Sigh. Just what I need. Another author to glom.
The Breeds are a secret genetically engineered species combining animal predators and humans, and 20 years ago the truth of the Breeds came out. Since then, they have fought for their rights and struggled against the prejudice still rampant amongst humans, while some humans support and even mate with the Breeds. Cassa Hawkins, a reporter who has always supported Breed rights, was part of a rescue effort to free 25 Bengal Breeds from a laboratory 11 years earlier. Her husband betrayed the mission to an anti-Breed group who massacred all but one of the Bengals, Cabal St. Laurents. Just before the rescue team arrived, Cabal drove a spike through the traitor and claimed Cassa’s life for his own.
Cut to the present and Cabal is screwing his way through Breed groupies and doing the dirty work for the Breed Bureau’s director, while Cassa has continued her fight on behalf of the Breeds. Both feel the mating bond set in place 11 years earlier, but neither will admit it to the other. The two are brought together when a rogue Breed in West Virginia is murdering members of a human group who hunted Breeds for sport two decades ago. Cassa knows the Breeds are covering up for the serial killer, an instinct confirmed when Cabal comes after her and stymies her investigation at every turn. But there is more to the story and both will have to confront their past and present if they want to survive.
This was my first Breed novel and I’ll hand full marks to Ms. Leigh for telling a damn good series story that made total sense to a new reader since I was utterly sucked into the world. The suspense plot managed to combine various threads evenly and harmoniously and the revelation of the killer presented some satisfyingly grey areas.
Where the book doesn’t quite succeed lies in several areas. The author has a habit of interspersing dialogue with exposition, a disjointed style that breaks the conversational flow to the point where someone would reply and I’d have no idea to who or what they were talking about. Secondly, I’m not exactly Miss Dominatrix, but after four consecutive sex scenes following the same recipe, I’d either like a little variety or a diet, thank you very much. Finally, there are waaaay too many names in this novel; when I encounter four names that start with “Wa” on one page, the author either needs to cut some out or invent new ones.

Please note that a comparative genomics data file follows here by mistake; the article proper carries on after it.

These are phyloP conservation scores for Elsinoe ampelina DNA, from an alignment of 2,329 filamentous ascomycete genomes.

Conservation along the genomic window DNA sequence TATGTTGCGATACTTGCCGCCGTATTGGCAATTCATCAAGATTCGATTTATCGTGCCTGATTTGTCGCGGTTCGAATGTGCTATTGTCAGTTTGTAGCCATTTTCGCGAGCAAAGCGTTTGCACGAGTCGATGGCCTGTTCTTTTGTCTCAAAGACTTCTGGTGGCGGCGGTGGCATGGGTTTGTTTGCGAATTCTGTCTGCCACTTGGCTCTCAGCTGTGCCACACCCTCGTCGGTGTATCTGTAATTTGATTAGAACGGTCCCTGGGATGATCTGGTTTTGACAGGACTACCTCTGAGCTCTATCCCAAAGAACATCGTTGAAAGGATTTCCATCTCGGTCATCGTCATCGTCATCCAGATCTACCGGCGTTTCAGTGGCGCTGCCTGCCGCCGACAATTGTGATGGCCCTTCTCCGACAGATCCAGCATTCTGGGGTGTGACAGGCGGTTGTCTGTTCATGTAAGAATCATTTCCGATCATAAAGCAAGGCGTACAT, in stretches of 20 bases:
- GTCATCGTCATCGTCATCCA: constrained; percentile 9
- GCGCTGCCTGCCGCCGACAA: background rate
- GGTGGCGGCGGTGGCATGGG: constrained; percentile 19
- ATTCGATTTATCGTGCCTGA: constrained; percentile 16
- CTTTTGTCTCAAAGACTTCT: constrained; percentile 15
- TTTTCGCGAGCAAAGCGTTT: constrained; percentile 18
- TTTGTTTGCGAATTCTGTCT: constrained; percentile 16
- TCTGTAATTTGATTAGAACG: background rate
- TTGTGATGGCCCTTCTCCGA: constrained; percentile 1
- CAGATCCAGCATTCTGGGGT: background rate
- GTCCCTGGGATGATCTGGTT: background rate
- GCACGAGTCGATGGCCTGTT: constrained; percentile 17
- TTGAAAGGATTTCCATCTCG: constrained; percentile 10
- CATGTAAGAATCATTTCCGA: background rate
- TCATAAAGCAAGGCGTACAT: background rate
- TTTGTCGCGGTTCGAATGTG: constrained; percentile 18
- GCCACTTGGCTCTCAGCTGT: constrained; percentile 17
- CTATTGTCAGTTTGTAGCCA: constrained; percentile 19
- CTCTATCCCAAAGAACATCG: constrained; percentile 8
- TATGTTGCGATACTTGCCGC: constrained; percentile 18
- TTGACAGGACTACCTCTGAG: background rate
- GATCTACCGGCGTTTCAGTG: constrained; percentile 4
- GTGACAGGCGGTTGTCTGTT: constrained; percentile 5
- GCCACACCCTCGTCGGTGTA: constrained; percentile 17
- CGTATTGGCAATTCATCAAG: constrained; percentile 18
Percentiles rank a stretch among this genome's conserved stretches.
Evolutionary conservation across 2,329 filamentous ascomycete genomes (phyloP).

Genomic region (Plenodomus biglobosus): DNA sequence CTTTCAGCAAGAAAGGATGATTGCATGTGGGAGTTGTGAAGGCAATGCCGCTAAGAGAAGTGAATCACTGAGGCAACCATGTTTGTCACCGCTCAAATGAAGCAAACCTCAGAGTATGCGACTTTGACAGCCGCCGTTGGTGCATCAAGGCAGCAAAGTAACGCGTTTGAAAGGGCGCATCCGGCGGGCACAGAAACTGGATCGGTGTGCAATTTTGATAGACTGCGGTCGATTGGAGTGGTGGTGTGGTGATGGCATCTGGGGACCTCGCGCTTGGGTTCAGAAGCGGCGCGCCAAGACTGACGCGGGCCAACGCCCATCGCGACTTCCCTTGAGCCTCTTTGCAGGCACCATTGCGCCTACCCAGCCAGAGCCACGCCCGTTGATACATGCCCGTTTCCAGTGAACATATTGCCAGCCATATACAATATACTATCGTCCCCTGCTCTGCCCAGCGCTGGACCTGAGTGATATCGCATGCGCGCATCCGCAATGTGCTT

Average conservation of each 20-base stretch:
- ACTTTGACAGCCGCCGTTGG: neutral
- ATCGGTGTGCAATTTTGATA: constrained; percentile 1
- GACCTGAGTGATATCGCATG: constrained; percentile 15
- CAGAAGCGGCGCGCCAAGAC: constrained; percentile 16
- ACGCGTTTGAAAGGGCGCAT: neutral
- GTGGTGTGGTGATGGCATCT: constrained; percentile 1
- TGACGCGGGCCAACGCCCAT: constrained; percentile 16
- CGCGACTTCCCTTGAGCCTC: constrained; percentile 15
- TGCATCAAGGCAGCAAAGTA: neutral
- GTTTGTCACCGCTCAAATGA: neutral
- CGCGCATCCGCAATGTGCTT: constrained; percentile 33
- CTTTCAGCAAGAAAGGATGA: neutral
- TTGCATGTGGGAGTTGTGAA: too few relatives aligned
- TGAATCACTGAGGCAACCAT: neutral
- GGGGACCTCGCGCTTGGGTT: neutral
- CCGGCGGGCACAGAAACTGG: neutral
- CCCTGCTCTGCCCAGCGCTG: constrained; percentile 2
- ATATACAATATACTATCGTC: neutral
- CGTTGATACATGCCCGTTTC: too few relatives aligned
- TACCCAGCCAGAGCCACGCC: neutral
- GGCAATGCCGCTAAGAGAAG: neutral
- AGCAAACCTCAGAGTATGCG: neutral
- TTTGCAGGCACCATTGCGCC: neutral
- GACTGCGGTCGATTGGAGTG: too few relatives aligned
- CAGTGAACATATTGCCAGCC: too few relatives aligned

Now for the good stuff, and that can be summarized in one word: Cassa. She’s going up against a lot (those darned possessive animal species), but she doesn’t take any crap from Cabal and fights for her prerogatives as a person, a female, and a mate. She’s been feeling guilty by association for her part in the massacre of Cabal’s family and has been hiding from him out of the justifiable fear of his rejection. This guilt has added a reckless sheen to her natural impetuosity, so I found some of her dumber actions totally understandable. Cabal is a little more difficult to understand because he’s a total caveman and Ms. Leigh never fully explains his reasons for staying away from Cassa (who, by the way, calls him a “whore-mongering tomcat’ to his face – you go girl!) until the very end. By then it felt like an afterthought, and all I could think was, you dumbo.
Still, their relationship progressed reasonably and credibly, and I thought the resolution to the suspense very satisfying. (Plus, there are some interesting…barbed discoveries to…lock into.) I liked the world-building, I liked the plot, I liked the characters, and even if I don’t favor the author’s prose or the repetitive sex, I can deal with them. So, Jonas Wyatt, here I come. I can’t wait till you get what you deserve.